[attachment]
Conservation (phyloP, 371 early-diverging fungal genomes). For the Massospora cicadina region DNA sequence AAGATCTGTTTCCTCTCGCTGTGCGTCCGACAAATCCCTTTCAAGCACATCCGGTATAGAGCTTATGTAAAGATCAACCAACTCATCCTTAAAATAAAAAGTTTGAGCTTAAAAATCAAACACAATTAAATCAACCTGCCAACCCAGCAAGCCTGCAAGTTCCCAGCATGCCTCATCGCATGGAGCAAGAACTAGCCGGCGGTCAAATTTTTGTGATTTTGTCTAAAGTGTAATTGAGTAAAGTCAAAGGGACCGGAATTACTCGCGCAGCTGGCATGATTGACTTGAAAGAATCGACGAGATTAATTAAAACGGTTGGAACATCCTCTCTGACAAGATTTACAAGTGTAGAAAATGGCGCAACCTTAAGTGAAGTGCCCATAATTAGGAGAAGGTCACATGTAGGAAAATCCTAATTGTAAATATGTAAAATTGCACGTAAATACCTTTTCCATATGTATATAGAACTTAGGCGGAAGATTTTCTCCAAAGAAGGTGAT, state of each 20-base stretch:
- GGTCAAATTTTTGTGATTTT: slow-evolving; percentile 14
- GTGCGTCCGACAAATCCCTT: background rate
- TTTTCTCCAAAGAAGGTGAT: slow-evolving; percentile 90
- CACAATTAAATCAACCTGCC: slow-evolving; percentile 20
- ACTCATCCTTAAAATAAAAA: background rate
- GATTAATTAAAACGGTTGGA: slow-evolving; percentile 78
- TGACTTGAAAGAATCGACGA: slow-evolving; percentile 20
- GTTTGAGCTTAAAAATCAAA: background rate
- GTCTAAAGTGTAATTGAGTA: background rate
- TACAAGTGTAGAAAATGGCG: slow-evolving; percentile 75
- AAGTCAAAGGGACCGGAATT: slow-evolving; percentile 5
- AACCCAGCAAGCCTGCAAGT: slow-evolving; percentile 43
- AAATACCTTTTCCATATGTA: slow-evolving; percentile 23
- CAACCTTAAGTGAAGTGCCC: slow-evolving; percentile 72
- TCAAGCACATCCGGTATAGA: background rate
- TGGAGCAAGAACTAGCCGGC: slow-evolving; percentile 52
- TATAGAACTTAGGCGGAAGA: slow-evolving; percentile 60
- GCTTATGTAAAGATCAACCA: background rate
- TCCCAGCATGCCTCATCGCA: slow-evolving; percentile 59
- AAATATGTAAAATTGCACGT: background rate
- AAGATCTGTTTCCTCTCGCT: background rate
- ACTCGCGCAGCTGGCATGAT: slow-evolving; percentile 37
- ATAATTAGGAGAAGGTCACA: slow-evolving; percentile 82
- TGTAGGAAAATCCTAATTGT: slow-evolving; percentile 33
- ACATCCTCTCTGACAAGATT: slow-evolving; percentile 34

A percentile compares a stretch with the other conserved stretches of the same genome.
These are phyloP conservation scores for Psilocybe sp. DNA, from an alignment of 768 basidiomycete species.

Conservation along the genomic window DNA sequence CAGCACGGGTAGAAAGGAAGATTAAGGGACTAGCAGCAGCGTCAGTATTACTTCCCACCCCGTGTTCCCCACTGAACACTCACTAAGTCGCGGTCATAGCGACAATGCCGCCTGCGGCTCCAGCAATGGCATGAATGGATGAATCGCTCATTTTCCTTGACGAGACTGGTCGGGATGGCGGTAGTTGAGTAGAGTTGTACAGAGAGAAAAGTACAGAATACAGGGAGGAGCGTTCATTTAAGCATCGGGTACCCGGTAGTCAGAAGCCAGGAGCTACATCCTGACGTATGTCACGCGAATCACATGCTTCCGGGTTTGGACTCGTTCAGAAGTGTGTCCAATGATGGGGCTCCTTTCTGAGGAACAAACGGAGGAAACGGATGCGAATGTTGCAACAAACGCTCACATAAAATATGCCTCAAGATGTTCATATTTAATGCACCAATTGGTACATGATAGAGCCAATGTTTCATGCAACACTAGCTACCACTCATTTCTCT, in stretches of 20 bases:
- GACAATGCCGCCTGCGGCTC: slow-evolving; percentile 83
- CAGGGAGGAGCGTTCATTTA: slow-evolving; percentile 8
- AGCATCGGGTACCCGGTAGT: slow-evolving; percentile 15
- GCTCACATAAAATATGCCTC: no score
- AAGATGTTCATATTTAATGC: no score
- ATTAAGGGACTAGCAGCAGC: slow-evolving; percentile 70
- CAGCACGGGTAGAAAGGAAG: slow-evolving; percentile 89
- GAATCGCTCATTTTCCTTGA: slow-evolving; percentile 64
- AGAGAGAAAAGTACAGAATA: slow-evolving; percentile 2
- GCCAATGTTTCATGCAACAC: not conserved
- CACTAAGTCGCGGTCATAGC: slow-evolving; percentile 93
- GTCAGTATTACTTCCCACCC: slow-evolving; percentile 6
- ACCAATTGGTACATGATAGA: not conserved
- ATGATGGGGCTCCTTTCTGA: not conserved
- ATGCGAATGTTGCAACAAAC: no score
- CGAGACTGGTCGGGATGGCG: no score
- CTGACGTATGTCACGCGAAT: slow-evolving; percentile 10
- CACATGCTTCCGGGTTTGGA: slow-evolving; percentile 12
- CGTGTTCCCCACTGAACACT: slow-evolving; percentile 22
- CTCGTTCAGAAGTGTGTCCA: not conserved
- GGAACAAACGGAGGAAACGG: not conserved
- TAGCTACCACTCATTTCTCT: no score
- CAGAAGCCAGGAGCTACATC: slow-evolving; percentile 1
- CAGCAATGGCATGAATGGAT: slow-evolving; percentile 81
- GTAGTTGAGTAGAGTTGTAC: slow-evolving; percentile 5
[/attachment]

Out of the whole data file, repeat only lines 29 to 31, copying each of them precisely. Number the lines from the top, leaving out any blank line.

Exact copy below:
Conservation along the genomic window DNA sequence CAGCACGGGTAGAAAGGAAGATTAAGGGACTAGCAGCAGCGTCAGTATTACTTCCCACCCCGTGTTCCCCACTGAACACTCACTAAGTCGCGGTCATAGCGACAATGCCGCCTGCGGCTCCAGCAATGGCATGAATGGATGAATCGCTCATTTTCCTTGACGAGACTGGTCGGGATGGCGGTAGTTGAGTAGAGTTGTACAGAGAGAAAAGTACAGAATACAGGGAGGAGCGTTCATTTAAGCATCGGGTACCCGGTAGTCAGAAGCCAGGAGCTACATCCTGACGTATGTCACGCGAATCACATGCTTCCGGGTTTGGACTCGTTCAGAAGTGTGTCCAATGATGGGGCTCCTTTCTGAGGAACAAACGGAGGAAACGGATGCGAATGTTGCAACAAACGCTCACATAAAATATGCCTCAAGATGTTCATATTTAATGCACCAATTGGTACATGATAGAGCCAATGTTTCATGCAACACTAGCTACCACTCATTTCTCT, in stretches of 20 bases:
- GACAATGCCGCCTGCGGCTC: slow-evolving; percentile 83
- CAGGGAGGAGCGTTCATTTA: slow-evolving; percentile 8